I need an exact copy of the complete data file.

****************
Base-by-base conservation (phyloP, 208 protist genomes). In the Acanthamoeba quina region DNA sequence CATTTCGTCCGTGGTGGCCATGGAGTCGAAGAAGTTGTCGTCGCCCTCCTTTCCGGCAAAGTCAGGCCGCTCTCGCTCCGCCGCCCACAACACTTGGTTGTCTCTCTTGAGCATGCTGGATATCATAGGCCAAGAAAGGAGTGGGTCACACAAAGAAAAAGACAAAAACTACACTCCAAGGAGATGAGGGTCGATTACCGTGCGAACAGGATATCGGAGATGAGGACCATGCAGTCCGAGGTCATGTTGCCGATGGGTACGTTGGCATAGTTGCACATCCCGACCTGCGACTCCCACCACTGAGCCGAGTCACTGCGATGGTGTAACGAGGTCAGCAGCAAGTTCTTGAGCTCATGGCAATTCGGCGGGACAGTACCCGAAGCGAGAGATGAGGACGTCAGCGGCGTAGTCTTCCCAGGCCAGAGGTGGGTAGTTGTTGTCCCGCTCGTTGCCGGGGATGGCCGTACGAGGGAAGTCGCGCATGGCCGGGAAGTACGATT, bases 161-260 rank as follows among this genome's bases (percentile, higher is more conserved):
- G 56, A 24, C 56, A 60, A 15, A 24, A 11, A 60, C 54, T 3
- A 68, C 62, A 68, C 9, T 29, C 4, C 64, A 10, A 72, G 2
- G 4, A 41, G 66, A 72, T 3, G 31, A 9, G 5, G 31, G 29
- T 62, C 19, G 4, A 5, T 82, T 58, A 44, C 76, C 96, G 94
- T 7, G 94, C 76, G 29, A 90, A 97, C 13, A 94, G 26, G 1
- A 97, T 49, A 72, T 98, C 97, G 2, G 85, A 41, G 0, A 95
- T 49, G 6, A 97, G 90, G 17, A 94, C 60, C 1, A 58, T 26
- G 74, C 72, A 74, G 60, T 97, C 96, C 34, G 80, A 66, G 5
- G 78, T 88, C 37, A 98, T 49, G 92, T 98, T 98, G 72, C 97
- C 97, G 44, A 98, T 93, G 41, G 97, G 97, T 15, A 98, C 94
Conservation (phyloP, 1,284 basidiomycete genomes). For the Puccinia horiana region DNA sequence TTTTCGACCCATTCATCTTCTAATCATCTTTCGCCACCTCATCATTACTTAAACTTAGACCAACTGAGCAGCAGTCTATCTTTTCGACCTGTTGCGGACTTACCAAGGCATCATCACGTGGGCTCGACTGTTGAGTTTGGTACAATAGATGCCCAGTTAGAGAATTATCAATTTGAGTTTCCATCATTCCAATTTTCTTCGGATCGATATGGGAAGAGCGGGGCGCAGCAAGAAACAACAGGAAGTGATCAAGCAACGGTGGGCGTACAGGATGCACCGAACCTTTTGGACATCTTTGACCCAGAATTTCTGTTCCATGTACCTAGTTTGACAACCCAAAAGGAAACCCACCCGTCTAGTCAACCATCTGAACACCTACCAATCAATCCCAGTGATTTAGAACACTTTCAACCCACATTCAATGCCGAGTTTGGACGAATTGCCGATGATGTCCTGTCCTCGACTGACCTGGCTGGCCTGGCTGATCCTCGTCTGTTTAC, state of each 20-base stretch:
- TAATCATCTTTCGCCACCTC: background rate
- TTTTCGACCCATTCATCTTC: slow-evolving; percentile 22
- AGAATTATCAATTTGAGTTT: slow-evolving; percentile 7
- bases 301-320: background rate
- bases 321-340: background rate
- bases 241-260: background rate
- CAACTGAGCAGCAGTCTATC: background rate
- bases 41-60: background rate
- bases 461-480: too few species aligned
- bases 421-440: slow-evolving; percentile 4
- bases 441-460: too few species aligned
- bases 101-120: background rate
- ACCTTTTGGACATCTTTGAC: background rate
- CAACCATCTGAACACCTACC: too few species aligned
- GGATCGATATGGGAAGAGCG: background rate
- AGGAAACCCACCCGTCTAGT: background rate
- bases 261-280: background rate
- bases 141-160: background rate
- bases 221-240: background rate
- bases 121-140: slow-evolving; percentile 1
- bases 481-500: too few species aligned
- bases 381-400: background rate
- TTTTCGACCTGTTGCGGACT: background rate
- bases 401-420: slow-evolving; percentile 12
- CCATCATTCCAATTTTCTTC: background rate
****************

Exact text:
Base-by-base conservation (phyloP, 208 protist genomes). In the Acanthamoeba quina region DNA sequence CATTTCGTCCGTGGTGGCCATGGAGTCGAAGAAGTTGTCGTCGCCCTCCTTTCCGGCAAAGTCAGGCCGCTCTCGCTCCGCCGCCCACAACACTTGGTTGTCTCTCTTGAGCATGCTGGATATCATAGGCCAAGAAAGGAGTGGGTCACACAAAGAAAAAGACAAAAACTACACTCCAAGGAGATGAGGGTCGATTACCGTGCGAACAGGATATCGGAGATGAGGACCATGCAGTCCGAGGTCATGTTGCCGATGGGTACGTTGGCATAGTTGCACATCCCGACCTGCGACTCCCACCACTGAGCCGAGTCACTGCGATGGTGTAACGAGGTCAGCAGCAAGTTCTTGAGCTCATGGCAATTCGGCGGGACAGTACCCGAAGCGAGAGATGAGGACGTCAGCGGCGTAGTCTTCCCAGGCCAGAGGTGGGTAGTTGTTGTCCCGCTCGTTGCCGGGGATGGCCGTACGAGGGAAGTCGCGCATGGCCGGGAAGTACGATT, bases 161-260 rank as follows among this genome's bases (percentile, higher is more conserved):
- G 56, A 24, C 56, A 60, A 15, A 24, A 11, A 60, C 54, T 3
- A 68, C 62, A 68, C 9, T 29, C 4, C 64, A 10, A 72, G 2
- G 4, A 41, G 66, A 72, T 3, G 31, A 9, G 5, G 31, G 29
- T 62, C 19, G 4, A 5, T 82, T 58, A 44, C 76, C 96, G 94
- T 7, G 94, C 76, G 29, A 90, A 97, C 13, A 94, G 26, G 1
- A 97, T 49, A 72, T 98, C 97, G 2, G 85, A 41, G 0, A 95
- T 49, G 6, A 97, G 90, G 17, A 94, C 60, C 1, A 58, T 26
- G 74, C 72, A 74, G 60, T 97, C 96, C 34, G 80, A 66, G 5
- G 78, T 88, C 37, A 98, T 49, G 92, T 98, T 98, G 72, C 97
- C 97, G 44, A 98, T 93, G 41, G 97, G 97, T 15, A 98, C 94
Conservation (phyloP, 1,284 basidiomycete genomes). For the Puccinia horiana region DNA sequence TTTTCGACCCATTCATCTTCTAATCATCTTTCGCCACCTCATCATTACTTAAACTTAGACCAACTGAGCAGCAGTCTATCTTTTCGACCTGTTGCGGACTTACCAAGGCATCATCACGTGGGCTCGACTGTTGAGTTTGGTACAATAGATGCCCAGTTAGAGAATTATCAATTTGAGTTTCCATCATTCCAATTTTCTTCGGATCGATATGGGAAGAGCGGGGCGCAGCAAGAAACAACAGGAAGTGATCAAGCAACGGTGGGCGTACAGGATGCACCGAACCTTTTGGACATCTTTGACCCAGAATTTCTGTTCCATGTACCTAGTTTGACAACCCAAAAGGAAACCCACCCGTCTAGTCAACCATCTGAACACCTACCAATCAATCCCAGTGATTTAGAACACTTTCAACCCACATTCAATGCCGAGTTTGGACGAATTGCCGATGATGTCCTGTCCTCGACTGACCTGGCTGGCCTGGCTGATCCTCGTCTGTTTAC, state of each 20-base stretch:
- TAATCATCTTTCGCCACCTC: background rate
- TTTTCGACCCATTCATCTTC: slow-evolving; percentile 22
- AGAATTATCAATTTGAGTTT: slow-evolving; percentile 7
- bases 301-320: background rate
- bases 321-340: background rate
- bases 241-260: background rate
- CAACTGAGCAGCAGTCTATC: background rate
- bases 41-60: background rate
- bases 461-480: too few species aligned
- bases 421-440: slow-evolving; percentile 4
- bases 441-460: too few species aligned
- bases 101-120: background rate
- ACCTTTTGGACATCTTTGAC: background rate
- CAACCATCTGAACACCTACC: too few species aligned
- GGATCGATATGGGAAGAGCG: background rate
- AGGAAACCCACCCGTCTAGT: background rate
- bases 261-280: background rate
- bases 141-160: background rate
- bases 221-240: background rate
- bases 121-140: slow-evolving; percentile 1
- bases 481-500: too few species aligned
- bases 381-400: background rate
- TTTTCGACCTGTTGCGGACT: background rate
- bases 401-420: slow-evolving; percentile 12
- CCATCATTCCAATTTTCTTC: background rate